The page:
News of Gerstenmaier's removal broke in an email Bridenstine sent to NASA employees Wednesday evening, hours after Gerstenmaier had testified on Capitol Hill during a House space subcommittee.

"As you know, NASA has been given a bold challenge to put the first woman and the next man on the Moon by 2024, with a focus on the ultimate goal of sending humans to Mars," Bridenstine wrote. "In an effort to meet this challenge, I have decided to make leadership changes to the Human Exploration and Operations (HEO) Mission Directorate."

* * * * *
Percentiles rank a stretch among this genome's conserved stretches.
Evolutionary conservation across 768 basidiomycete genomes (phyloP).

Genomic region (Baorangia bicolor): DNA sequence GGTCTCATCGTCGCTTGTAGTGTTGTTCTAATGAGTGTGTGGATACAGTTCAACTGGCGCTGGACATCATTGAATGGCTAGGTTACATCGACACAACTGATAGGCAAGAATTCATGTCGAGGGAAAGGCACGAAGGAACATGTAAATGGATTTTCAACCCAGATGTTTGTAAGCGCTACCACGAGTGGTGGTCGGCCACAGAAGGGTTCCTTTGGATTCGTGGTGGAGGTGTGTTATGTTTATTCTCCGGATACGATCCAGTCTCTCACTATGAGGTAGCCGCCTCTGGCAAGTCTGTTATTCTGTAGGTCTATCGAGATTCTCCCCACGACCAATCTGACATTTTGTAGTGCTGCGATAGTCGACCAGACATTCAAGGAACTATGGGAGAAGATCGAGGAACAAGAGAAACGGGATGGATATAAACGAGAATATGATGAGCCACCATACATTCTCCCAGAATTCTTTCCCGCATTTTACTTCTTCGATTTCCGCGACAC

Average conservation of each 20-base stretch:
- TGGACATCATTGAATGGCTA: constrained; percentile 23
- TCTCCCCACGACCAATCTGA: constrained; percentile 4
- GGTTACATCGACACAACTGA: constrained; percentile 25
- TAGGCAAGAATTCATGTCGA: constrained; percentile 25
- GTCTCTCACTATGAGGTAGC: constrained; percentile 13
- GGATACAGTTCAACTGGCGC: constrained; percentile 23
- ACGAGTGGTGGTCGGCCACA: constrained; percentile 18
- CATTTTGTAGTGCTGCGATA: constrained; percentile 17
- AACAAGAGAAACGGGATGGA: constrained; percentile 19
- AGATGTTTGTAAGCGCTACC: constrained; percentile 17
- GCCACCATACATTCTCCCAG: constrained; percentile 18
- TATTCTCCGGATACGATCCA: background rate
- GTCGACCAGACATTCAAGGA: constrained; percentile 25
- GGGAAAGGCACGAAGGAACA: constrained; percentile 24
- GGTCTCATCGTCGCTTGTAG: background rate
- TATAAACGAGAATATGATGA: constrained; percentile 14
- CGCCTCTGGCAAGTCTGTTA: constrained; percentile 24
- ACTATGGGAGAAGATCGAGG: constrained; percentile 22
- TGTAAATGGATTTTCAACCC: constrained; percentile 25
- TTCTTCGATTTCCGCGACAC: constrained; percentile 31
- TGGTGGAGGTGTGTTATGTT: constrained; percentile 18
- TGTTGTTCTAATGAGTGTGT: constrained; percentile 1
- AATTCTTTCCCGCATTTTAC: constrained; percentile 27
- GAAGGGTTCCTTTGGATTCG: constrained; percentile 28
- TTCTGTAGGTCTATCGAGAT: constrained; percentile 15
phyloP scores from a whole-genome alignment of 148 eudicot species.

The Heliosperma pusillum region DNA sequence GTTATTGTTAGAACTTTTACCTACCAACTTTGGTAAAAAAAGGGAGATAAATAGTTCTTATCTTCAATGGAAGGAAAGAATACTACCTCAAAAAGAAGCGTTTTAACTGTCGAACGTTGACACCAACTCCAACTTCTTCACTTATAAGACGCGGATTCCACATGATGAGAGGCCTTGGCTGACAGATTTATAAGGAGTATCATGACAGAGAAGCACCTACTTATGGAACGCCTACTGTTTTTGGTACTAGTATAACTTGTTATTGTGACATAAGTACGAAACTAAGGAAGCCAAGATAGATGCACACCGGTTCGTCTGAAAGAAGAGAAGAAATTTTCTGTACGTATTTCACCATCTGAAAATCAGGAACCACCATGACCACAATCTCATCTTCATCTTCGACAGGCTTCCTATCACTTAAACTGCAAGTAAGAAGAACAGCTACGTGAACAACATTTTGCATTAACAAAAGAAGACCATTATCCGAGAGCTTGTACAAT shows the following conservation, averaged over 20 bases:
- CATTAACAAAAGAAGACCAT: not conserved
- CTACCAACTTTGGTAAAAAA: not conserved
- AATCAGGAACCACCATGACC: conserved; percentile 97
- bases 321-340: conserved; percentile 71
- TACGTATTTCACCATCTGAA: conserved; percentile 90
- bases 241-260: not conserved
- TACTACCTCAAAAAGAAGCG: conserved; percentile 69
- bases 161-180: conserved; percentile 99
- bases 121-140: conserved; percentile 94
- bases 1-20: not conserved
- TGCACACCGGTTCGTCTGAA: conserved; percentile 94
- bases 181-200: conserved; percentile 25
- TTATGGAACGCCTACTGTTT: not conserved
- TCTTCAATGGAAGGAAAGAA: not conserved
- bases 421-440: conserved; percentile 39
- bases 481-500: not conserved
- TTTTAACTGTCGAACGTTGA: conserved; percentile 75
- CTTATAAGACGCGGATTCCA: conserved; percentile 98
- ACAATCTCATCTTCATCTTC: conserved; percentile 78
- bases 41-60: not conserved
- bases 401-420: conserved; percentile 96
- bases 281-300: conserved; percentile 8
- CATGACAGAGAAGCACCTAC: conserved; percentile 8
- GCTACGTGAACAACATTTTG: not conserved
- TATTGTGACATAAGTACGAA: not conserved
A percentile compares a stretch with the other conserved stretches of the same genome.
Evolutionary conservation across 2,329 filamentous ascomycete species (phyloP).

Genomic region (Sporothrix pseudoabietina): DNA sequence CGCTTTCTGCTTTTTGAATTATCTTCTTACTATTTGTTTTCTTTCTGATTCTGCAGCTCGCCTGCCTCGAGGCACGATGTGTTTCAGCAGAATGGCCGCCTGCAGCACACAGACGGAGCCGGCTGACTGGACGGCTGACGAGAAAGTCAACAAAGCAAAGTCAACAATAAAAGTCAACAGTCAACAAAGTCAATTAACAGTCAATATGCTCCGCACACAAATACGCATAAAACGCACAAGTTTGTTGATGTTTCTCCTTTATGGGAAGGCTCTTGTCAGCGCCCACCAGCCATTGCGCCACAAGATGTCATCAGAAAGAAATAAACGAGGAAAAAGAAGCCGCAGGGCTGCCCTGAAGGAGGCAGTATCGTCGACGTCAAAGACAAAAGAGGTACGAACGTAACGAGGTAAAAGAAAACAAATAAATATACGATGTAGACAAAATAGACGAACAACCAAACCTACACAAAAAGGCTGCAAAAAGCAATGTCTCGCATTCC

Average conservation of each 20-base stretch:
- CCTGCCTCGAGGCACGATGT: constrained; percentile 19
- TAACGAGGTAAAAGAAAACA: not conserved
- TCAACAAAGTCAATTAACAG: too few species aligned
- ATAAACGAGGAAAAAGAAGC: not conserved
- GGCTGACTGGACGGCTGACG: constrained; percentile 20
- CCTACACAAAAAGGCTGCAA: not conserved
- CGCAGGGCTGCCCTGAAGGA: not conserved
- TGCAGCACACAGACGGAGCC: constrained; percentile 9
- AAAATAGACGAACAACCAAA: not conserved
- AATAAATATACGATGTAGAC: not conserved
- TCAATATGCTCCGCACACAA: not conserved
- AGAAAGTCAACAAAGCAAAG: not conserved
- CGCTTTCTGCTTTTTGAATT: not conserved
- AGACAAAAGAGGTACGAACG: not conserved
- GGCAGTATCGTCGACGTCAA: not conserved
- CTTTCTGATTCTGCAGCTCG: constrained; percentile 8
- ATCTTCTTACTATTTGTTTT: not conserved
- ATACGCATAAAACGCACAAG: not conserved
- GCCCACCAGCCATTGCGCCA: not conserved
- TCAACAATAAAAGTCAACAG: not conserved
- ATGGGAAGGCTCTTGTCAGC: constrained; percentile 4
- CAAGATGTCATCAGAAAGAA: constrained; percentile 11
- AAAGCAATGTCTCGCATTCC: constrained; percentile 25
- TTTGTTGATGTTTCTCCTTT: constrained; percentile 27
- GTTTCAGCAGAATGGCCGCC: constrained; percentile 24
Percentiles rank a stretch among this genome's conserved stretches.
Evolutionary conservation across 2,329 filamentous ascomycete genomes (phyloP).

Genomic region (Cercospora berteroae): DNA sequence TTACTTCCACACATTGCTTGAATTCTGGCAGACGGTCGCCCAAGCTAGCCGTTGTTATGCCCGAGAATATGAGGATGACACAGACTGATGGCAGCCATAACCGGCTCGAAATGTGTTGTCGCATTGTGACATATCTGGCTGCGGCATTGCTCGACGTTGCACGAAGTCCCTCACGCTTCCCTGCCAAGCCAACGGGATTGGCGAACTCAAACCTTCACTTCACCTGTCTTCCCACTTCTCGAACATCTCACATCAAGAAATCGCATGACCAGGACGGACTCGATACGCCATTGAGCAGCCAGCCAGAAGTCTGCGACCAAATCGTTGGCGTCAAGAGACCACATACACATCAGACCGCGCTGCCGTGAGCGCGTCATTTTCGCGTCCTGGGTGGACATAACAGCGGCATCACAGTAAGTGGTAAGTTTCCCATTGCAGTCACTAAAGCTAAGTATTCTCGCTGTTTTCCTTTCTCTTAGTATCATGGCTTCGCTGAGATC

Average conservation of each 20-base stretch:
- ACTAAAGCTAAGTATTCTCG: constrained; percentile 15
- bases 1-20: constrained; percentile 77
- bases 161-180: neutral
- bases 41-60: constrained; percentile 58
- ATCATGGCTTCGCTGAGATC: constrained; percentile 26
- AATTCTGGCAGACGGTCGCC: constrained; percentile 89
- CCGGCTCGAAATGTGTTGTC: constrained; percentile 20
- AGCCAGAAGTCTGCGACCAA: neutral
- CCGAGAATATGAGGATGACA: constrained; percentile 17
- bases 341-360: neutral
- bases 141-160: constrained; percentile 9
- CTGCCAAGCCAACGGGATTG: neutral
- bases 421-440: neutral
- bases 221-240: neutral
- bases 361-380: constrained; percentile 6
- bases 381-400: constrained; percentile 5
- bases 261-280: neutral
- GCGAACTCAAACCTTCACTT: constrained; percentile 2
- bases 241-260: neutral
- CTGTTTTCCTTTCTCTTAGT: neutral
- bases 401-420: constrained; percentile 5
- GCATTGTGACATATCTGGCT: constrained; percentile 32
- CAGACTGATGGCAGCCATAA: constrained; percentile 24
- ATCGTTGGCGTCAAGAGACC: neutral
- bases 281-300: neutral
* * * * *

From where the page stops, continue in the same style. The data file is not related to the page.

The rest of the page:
He said that Ken Bowersox, a former astronaut who had served as the deputy associate administrator for the human exploration office, would take over in an acting capacity.

Bill Hill, who had served with Gerstenmaier as deputy associate administrator in the human exploration office, was also reassigned. He will be a special adviser to Steve Jurczyk, NASA's associate administrator.

Gerstenmaier was scheduled to appear Thursday morning at a symposium in Ohio honoring John Glenn. Bowersox appeared in his place.

He pledged that NASA would reach the moon by 2024.

This article was written by Christian Davenport, a reporter for The Washington Post.